Drilling Pennsylvania for Dollars

Here is a guest blog from a familiar face to Citizen Hunter, Brady Russell, who works with clean water action.

A little while back, I drove up into Dimock, Pennsylvania, to meet with a retired teacher who's worried that drilling for natural gas in the Marcellus Shale, a rock formation that's more than a mile down beneath most of Pennsylvania, has made her water undrinkable and her land unsellable. She and her husband moved to Dimock to build a home
and retire together in the peace and quiet, but she's beginning to worry that she made a mistake.

Gasdrilling

The teacher's name is Victoria Switzer, and I videotaped her talking about the Dimock Drilling Project, by Cabot Oil and Gas, a Texas Company, earlier this year. Clean Water Action Pennsylvania put together the video to give folks a sense of what they can look forward to if the gas man comes to their neighborhood.

Those who've already experienced deep shale natural gas drilling in Pennsylvania say it has destroyed their land. Others haven't gotten that story. They've just heard they can get a check for resources beneath their property. They have no idea what they are in for.

According to the United States Geological Survey, the Marcellus Shale Formation, which stretches across 9 states and into Canada, is believed to contain up to 50 trillion cubic feet of recoverable natural gas. Potentially, two thousand natural gas wells could be drilled across northern and western Pennsylvania in the coming years.

Extracting this resource presents an incredible economic opportunity for much of the Appalachian Basin, and could help meet America's future energy needs. However, if the drilling is not done right, we could be faced with an environmental nightmare from which the region may never recover.

The wells into the Marcellus formation are very different from traditional natural gas wells. They are bigger, deeper, and present a host of environmental threats, including:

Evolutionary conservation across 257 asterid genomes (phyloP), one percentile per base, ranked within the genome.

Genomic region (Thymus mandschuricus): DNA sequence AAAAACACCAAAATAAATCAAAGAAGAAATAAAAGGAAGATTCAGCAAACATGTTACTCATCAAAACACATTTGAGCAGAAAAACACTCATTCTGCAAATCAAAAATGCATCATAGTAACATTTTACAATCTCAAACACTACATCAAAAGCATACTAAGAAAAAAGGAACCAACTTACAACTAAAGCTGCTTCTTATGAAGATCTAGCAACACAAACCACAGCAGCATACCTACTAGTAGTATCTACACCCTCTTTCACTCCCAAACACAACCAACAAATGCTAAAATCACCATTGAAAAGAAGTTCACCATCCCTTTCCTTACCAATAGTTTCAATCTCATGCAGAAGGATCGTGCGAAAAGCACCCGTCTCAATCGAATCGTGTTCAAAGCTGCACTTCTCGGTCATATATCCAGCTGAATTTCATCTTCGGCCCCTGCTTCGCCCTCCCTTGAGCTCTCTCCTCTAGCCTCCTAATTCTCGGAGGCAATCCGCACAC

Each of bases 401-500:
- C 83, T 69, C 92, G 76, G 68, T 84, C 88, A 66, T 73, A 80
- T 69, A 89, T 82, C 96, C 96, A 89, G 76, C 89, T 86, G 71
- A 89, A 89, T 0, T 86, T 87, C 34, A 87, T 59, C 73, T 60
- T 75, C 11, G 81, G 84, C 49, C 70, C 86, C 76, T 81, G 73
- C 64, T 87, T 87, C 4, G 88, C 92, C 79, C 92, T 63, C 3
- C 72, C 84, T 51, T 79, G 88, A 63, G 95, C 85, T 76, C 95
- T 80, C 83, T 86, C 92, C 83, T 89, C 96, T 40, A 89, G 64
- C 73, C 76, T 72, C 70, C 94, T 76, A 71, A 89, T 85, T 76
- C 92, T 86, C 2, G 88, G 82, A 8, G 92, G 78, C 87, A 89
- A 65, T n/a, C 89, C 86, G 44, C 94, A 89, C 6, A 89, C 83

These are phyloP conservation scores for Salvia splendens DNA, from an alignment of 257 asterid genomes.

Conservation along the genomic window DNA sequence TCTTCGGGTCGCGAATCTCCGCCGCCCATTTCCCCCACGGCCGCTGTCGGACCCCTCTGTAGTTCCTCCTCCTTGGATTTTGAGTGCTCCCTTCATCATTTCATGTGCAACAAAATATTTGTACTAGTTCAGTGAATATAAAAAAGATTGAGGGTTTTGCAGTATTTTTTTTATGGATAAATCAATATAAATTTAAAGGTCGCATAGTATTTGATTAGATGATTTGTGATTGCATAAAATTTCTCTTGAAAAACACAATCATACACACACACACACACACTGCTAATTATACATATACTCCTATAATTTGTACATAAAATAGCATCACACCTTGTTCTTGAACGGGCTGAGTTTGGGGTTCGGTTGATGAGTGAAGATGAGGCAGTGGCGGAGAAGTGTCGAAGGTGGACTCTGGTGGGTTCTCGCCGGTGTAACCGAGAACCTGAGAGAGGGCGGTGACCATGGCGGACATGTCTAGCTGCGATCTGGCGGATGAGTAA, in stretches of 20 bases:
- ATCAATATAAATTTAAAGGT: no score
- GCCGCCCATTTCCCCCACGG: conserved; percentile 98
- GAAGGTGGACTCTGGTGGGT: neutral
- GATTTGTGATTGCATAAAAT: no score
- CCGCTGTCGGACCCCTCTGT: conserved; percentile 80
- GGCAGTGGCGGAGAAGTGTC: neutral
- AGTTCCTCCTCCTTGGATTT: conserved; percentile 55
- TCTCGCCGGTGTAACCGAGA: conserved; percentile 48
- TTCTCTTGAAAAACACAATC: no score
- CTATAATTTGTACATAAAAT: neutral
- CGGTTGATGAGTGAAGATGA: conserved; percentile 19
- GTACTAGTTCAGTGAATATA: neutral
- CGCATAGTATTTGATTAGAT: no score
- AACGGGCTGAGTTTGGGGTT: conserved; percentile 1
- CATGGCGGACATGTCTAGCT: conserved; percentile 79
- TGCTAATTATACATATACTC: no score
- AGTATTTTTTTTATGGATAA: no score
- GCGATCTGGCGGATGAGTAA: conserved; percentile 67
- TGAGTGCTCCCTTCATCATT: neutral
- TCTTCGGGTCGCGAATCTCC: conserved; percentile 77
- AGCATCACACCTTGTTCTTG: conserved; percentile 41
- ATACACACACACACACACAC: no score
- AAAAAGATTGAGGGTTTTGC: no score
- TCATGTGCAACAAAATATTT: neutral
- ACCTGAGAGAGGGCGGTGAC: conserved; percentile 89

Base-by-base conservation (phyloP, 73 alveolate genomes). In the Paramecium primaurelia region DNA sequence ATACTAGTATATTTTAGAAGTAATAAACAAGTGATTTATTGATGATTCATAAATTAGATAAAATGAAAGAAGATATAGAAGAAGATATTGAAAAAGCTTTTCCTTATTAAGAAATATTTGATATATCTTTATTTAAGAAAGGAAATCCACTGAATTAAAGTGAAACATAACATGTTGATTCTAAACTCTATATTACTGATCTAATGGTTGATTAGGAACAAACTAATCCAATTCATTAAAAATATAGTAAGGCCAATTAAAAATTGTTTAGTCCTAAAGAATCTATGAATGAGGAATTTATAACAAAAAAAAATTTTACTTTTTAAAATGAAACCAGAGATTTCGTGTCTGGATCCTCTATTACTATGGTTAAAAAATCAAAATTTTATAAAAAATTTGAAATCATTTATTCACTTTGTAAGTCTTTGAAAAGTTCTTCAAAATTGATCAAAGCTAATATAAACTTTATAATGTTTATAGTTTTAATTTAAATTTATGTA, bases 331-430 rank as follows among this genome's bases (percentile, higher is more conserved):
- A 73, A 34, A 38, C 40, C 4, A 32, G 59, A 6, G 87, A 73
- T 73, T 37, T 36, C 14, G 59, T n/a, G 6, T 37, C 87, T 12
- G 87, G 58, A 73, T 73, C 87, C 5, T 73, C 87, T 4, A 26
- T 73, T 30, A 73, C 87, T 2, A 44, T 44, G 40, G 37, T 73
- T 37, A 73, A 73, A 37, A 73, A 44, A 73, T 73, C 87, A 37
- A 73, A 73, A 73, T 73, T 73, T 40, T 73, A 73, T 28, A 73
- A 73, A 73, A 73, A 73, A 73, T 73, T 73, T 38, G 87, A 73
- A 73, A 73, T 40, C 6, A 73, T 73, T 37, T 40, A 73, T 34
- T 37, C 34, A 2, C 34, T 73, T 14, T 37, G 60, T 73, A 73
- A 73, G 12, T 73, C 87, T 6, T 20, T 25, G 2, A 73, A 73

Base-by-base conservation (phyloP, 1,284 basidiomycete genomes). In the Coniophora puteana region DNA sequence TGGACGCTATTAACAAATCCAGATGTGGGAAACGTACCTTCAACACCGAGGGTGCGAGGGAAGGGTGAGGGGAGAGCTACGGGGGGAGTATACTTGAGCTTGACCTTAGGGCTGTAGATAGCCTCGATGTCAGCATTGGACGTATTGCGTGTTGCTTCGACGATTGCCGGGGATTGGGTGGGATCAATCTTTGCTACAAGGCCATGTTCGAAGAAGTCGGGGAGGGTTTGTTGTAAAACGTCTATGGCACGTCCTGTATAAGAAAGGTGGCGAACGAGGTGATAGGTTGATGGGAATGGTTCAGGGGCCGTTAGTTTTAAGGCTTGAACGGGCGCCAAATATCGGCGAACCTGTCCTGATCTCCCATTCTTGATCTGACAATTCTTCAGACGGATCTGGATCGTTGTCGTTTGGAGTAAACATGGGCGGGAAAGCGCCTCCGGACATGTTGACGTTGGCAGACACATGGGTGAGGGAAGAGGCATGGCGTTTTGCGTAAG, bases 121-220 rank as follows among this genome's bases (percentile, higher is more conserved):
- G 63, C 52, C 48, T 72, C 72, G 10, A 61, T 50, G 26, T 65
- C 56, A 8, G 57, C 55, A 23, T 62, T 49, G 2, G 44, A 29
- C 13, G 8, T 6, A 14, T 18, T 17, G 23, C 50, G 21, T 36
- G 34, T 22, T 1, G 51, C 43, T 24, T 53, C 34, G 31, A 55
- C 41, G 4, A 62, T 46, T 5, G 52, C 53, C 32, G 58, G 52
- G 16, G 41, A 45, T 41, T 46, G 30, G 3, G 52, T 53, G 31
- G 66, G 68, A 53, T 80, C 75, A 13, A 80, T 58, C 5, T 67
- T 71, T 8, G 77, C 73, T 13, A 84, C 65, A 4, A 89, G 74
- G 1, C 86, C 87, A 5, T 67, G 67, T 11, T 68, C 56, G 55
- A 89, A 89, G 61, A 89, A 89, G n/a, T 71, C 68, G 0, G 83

*   Requiring two to four million gallons of fresh water per well, which
could come from nearby streams.
*   Producing a million or more gallons per well of water that executives in GE's water treatment division have called the most polluted water on Earth.
*   Building huge pits of extremely polluted water and drill cuttings on each site for weeks or months at a time.
*   Destroying hundreds of acres of forest by clearcutting for wellpads and pipelines.
*   Dramatic increases in air pollution in areas that have never had air problems before -- caused by hundreds of diesel truck trips and venting chemicals stored on site.

Right now, if you hear anything at all about Marcellus Shale Drilling, the beginning and the end of the story is whether or not Pennsylvania will tax the gas as it's extracted. Pennsylvania is unusual among states in not taxing the extraction of natural resources (do to the power of the Coal Lobby). We believe that it should, of course, be taxed, but more importantly that the funds should cover a strong set of regulations on the industry to make sure they care careful as they can be as they drill and reclaim land after.

Ms. Switzer and I still speak often, and she tells me that no one in her area drinks water from their wells anymore. A lot can go wrong with the local water table when deep shale drilling occurs. One woman's well even blew up.

The Pennsylvania Campaign for Clean Water has taken action, but this will be a long struggle. Natural Gas Drilling really does represent the biggest environmental threat to hit Pennsylvania since the Coal Men first came a hundred years ago.
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Brady Russell is the Eastern Pennsylvania Director at Clean Water Action.

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